Fossils and the Birth of Paleontology: Nicholas Steno (2 of 2)

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These exposed rock layers nicely illustrate Steno’s Law, with the youngest layers at the top and the oldest at the bottom.
Steno’s Law of Superposition
But how could fossils end up deep inside rocks? Steno studied the cliffs and hills of Italy to find the answer. He proposed that all rocks and minerals were originally fluid. Floating on the surface of the planet long ago, they gradually settled out of the ocean and created horizontal layers, with new layers forming on top of older ones. Molten rock sometimes intruded into the layers, reaching the top and spreading out into a new layer of its own. As the rocks formed, they could trap animal remains, converting them into fossils and preserving them deep within their layers. Those horizontal layers represent a time sequence with the oldest layers on the bottom and the youngest on top, unless later processes disturbed this arrangement. This ordering is now referred to as Steno’s Law of Superposition, his most famous contribution to geology.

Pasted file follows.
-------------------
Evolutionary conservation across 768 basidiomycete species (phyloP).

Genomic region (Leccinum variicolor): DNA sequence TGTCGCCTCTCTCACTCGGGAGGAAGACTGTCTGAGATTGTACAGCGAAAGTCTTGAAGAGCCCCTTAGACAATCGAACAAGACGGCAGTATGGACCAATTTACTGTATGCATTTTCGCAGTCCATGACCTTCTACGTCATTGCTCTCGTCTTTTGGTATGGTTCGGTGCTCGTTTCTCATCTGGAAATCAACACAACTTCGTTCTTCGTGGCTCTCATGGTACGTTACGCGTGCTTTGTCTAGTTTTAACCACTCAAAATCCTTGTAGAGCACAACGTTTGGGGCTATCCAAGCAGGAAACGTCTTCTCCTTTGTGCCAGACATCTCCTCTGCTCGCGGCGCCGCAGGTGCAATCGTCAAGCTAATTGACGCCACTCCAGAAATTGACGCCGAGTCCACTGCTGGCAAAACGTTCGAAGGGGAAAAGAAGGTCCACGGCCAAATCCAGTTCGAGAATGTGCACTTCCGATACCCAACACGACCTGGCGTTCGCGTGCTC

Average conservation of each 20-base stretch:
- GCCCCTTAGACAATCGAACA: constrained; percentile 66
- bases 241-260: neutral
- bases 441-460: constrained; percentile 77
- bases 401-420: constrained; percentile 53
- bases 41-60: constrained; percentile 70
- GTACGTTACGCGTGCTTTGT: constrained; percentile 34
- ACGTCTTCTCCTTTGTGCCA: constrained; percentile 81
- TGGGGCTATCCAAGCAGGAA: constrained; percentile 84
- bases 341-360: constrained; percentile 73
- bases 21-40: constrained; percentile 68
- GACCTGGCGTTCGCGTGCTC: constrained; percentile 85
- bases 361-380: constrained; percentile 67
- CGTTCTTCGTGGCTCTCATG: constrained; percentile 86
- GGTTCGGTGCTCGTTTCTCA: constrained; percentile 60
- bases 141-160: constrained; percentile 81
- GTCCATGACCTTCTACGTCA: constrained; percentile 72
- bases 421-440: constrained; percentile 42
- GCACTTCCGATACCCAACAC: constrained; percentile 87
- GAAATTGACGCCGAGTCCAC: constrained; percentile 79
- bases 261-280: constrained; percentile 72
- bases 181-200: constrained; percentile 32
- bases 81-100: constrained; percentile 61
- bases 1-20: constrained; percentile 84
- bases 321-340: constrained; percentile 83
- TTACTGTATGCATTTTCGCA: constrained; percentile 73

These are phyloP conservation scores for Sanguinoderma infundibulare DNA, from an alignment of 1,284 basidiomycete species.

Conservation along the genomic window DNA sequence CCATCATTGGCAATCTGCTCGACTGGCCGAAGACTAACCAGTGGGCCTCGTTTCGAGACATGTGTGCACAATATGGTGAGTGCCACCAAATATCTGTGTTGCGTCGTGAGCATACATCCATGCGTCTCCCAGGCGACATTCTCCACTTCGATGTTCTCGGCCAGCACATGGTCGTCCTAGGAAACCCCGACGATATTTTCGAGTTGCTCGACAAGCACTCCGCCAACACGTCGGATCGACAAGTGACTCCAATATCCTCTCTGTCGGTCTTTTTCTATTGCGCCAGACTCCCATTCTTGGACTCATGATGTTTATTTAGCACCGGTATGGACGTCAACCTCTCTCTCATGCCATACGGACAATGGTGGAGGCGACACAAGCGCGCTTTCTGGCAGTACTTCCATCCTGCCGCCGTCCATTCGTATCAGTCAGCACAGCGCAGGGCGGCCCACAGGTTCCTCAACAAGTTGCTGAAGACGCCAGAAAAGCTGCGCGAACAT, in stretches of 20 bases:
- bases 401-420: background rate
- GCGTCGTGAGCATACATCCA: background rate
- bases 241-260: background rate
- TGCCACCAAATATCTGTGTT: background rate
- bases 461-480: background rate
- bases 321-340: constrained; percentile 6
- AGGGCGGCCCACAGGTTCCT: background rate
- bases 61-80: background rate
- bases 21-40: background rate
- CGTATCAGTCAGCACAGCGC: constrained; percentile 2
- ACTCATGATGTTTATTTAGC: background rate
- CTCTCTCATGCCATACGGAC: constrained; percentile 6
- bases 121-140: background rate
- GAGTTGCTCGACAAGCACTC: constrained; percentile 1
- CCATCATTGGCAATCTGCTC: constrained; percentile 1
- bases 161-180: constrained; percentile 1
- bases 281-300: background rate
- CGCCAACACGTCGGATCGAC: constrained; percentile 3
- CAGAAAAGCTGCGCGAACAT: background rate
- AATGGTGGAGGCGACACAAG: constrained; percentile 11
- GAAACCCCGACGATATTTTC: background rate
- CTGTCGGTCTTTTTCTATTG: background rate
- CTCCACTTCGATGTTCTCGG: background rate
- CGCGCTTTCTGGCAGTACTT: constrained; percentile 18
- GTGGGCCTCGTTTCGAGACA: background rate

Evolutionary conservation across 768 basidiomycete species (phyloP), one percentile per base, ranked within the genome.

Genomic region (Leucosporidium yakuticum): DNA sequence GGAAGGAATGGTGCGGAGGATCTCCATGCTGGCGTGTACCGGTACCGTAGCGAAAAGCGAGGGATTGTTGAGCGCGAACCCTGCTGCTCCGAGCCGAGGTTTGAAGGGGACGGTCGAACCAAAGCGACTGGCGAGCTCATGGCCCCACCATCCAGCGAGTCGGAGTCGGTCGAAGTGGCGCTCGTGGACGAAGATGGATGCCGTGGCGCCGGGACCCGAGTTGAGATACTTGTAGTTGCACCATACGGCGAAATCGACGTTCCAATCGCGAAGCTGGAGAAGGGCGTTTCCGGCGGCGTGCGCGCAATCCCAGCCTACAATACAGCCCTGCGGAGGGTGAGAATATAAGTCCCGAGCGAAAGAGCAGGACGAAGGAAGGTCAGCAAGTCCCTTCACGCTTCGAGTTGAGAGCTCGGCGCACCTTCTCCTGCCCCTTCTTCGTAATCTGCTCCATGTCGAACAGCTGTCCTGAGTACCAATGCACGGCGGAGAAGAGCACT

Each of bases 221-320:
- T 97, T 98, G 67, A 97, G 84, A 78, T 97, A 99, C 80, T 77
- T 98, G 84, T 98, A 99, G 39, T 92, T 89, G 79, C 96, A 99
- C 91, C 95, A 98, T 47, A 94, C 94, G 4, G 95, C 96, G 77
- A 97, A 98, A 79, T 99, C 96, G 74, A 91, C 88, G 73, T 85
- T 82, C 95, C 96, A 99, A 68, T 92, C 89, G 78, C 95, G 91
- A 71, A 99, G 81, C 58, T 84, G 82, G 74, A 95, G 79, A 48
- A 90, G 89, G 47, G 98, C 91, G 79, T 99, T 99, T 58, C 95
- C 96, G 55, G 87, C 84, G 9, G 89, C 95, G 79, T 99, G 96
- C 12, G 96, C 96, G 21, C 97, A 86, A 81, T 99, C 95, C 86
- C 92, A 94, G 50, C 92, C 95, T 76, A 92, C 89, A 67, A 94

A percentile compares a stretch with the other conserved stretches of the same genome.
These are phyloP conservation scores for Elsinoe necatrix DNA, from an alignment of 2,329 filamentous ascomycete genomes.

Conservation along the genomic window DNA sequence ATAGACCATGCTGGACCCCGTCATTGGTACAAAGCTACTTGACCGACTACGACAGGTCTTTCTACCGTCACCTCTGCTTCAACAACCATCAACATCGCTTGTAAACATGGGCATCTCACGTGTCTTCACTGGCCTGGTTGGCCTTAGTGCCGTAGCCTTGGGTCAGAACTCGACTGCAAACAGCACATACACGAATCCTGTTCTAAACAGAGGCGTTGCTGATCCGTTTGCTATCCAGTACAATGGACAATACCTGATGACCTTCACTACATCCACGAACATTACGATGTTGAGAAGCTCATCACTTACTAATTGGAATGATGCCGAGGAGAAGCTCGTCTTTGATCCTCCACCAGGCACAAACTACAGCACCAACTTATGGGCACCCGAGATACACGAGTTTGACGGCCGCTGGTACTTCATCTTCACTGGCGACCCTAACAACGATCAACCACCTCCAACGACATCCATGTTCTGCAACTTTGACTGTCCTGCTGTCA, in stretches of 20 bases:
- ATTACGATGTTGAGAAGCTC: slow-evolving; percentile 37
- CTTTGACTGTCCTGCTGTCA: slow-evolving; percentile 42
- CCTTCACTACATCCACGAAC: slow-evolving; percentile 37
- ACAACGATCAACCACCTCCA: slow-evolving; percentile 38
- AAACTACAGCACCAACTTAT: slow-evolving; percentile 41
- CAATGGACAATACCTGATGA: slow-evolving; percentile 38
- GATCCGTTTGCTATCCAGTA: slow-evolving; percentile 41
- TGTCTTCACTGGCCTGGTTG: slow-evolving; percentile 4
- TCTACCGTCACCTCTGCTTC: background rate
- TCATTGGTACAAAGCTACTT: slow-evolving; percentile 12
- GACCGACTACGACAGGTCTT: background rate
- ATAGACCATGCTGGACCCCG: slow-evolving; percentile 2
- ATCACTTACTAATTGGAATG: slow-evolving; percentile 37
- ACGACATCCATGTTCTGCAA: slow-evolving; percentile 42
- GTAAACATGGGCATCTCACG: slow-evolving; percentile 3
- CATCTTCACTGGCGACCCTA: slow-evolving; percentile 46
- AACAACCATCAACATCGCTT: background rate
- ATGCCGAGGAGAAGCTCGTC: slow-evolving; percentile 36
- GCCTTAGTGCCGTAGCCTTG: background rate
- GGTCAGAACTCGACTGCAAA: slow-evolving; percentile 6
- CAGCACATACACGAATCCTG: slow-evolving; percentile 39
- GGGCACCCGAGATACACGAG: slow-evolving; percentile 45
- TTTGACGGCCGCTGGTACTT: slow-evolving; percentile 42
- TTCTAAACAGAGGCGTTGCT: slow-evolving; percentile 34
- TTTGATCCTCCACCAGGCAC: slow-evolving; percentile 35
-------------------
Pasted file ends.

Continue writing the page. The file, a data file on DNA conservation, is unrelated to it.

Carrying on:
Steno was not the only naturalist of his day to propose that fossils belonged to living creatures. Leonardo da Vinci and Robert Hooke, for example, also took up the same view. But Steno pushed the idea much further. He argued for the first time that fossils were snapshots of life at different moments in Earth’s history and that rock layers formed slowly over time. It was these two facts that served as the pillars of paleontology and geology in future centuries. And fossils ultimately became some of the key evidence for how life evolved on Earth over the past four billion years.

 

  • Rock layers image courtesy of David Smith, UCMP.  


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